First Run In Sub-Zero Temperatures

Daylight is hard to come by this time of year which makes it hard to sneak in a run before or after work. When the weekend roles around, I try to take advantage of the daylight and run as much as possible.  This past weekend was extended because of Martin Luther King Day so I planned on running on Monday morning.

The temperature where I live dropped dramatically over the weekend and we went from 40 degrees on Saturday to 10 below zero when I woke up on Monday morning.  The coldest temperature that I had ever run in was 2 degrees so I had to decide if I should run or not and if I did, should I wait for it to warm up a little?

I recently read an article titled A Runner’s Rules which contained a really good a list of 47 rules that runners should follow. Rule #10 was “Never use the weather as an excuse not to run”. So I didn’t. By this time, the temperature was -7 degrees and the predicted high for the day was -3 degrees. It didn’t seem to make a lot of sense to wait so I suited up and headed outside.

The coldest weather that I had ever run in was 2 degrees and that was only a 2-miler. When it gets really cold out, I run short 2 or 3 mile routes which circle back to home. Things can happen like your toes or fingers get cold or you slip on some ice and twist your ankle. These could be disastrous if they occurred 10 miles from home. By running short routes, I’m never more than 1 mile from home.  Another thing that helps make it easier to run in the cold is to dress in several thin layers instead of wearing big, bulky clothing. It feels better and it allows you to shed a layer if you start to get overheated. No matter how cold it is, I am always sweaty and often carrying an item of clothing or two when I finish a run.

On this day I wore a pair of wool socks over my running socks inside some ASICS Cumulus 10 shoes. No cleats. On my lower half I wore compression shorts, covered by a pair of running tights, followed by a pair of running pants. For my upper half I wore a long sleeve t-shirt, covered with a sweatshirt, followed by a Pearl Izumi windbreaker. For gloves, I wore some thin work gloves that I bought at Home Depot covered with a second pair of Thinsulate gloves. For my head, I just wore a face mask which covered my mouth and a pair sunglasses. I also made sure to wear my Road ID just in case.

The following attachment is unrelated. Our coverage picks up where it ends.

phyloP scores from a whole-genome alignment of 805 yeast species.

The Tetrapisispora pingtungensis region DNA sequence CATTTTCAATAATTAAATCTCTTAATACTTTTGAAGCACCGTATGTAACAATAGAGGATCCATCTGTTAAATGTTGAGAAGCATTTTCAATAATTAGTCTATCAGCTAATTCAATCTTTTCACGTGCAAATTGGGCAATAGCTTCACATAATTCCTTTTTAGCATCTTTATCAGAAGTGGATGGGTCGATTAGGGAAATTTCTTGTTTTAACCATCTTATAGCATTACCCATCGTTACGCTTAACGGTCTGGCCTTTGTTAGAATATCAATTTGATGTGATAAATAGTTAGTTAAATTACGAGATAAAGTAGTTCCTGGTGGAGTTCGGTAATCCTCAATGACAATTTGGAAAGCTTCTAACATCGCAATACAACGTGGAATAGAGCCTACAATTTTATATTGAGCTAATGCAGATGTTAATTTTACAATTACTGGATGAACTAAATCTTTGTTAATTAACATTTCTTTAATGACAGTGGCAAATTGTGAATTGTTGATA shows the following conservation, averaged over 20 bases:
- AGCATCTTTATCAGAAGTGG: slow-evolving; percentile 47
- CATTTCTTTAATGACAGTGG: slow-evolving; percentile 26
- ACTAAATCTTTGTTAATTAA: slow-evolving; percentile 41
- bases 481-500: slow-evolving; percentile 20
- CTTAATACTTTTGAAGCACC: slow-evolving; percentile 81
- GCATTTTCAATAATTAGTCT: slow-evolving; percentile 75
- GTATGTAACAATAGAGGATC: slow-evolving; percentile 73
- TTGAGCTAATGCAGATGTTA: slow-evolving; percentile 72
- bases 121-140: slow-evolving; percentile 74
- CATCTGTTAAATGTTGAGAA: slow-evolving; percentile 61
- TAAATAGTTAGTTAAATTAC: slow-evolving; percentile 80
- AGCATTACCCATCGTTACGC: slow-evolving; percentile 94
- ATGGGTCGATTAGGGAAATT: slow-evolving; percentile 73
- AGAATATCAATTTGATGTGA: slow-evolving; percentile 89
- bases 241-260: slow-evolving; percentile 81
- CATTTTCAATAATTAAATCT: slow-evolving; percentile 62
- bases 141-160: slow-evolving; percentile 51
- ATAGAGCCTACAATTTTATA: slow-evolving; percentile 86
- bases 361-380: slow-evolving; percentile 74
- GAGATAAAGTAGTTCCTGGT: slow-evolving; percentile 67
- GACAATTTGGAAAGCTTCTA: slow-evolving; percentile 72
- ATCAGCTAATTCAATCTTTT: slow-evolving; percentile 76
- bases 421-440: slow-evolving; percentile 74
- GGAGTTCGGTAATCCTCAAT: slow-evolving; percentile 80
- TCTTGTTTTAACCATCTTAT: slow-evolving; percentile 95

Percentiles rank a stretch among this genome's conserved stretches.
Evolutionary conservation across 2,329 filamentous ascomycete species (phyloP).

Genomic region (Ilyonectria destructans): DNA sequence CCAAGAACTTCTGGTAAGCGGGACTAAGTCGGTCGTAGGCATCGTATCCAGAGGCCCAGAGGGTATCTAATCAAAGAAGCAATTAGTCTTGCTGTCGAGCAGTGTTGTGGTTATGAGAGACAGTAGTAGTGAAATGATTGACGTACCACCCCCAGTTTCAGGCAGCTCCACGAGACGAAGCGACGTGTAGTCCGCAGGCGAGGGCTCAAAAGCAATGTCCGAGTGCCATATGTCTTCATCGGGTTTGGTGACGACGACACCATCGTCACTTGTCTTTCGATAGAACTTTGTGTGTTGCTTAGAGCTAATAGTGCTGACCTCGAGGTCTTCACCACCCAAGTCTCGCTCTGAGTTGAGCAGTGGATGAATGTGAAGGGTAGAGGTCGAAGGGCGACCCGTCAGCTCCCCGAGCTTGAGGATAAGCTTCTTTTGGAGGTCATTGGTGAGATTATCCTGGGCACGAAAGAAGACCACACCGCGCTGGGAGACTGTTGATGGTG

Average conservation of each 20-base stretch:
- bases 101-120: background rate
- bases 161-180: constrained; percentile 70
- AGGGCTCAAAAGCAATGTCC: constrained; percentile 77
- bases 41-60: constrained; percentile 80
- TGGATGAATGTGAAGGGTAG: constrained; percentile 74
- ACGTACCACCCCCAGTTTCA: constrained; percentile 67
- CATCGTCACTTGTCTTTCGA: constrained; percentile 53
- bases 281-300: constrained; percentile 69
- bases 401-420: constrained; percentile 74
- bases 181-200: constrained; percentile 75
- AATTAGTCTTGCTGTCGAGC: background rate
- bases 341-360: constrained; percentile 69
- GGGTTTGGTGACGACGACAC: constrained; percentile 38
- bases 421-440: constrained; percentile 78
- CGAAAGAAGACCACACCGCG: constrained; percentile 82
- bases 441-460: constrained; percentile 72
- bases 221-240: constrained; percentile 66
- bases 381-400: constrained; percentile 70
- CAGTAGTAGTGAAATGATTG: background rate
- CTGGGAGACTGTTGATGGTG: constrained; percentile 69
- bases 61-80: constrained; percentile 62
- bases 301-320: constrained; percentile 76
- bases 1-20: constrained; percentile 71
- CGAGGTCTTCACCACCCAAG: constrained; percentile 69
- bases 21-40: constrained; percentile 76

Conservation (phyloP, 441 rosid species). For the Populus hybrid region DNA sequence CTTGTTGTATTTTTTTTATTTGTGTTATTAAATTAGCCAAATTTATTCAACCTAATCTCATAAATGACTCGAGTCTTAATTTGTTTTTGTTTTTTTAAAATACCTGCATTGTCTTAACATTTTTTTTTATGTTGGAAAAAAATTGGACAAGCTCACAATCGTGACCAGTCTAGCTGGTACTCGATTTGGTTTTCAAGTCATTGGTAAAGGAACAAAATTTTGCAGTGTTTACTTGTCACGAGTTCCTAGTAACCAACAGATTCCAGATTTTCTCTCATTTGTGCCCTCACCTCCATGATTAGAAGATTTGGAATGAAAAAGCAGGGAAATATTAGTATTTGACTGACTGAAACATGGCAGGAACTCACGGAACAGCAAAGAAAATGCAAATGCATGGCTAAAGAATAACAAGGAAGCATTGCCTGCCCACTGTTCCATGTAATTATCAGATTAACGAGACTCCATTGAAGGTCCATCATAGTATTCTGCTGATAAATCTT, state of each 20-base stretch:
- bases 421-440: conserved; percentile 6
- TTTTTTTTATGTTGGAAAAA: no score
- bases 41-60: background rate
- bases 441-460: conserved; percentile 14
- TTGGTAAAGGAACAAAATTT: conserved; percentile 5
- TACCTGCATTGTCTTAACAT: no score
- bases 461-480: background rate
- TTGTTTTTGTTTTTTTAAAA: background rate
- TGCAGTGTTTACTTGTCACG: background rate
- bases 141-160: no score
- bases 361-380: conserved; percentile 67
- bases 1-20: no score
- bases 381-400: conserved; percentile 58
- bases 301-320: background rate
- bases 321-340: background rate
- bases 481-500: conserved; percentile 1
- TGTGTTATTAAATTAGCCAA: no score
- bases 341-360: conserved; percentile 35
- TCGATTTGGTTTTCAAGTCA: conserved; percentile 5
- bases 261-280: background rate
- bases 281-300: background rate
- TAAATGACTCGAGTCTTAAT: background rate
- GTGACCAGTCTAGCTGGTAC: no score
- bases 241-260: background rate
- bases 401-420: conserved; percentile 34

Out the door I went. The first half mile was down a street that is notorious for having icy sidewalks. Since there was very little traffic, I ran in the street against traffic so there was a car was coming, I could just jump up on the sidewalk and let it pass. After that, everything went smoothly until I turned and found myself running into a slight wind which, at -7 degrees, made it a little hard to breathe. My sunglasses also began to frost over. I reached an intersection where I make a choice of routes. One is 2 miles and the other is 3. I opted for the 2-mile route at planned on stopping when I got back home.

However, when I reached the end of the 2 miles, I actually felt really good and the wind had become a non-factor so I decided to loop around and do the same route again in reverse. By mile 3, my legs were feeling a little cold but still not too bad. Everything else was feeling great but I had to ditch the sunglasses and carry them the rest of the way. When I got back home, my legs felt a little too chilled for my liking. I figured that I could last about 1 or 2 more miles but that would be it. My pace was slow but not terrible. On a 4-mile run, I usually shoot for 7:45 to 8:00 minutes per mile and this one came out at 8:32.

The next time I go out in sub-zero weather, I’m going to add another layer to the legs and try using a ski mask instead of sunglasses. I’m pretty convinced that this would allow me to throw down a good 7 to 10 miles at a respectable pace.

One thing that I can not explain is that I find myself cringing at the thought of walking from my house to my car when it’s -7 degrees outside but I have no problem running 4 miles. In fact I look forward to it. Weird.

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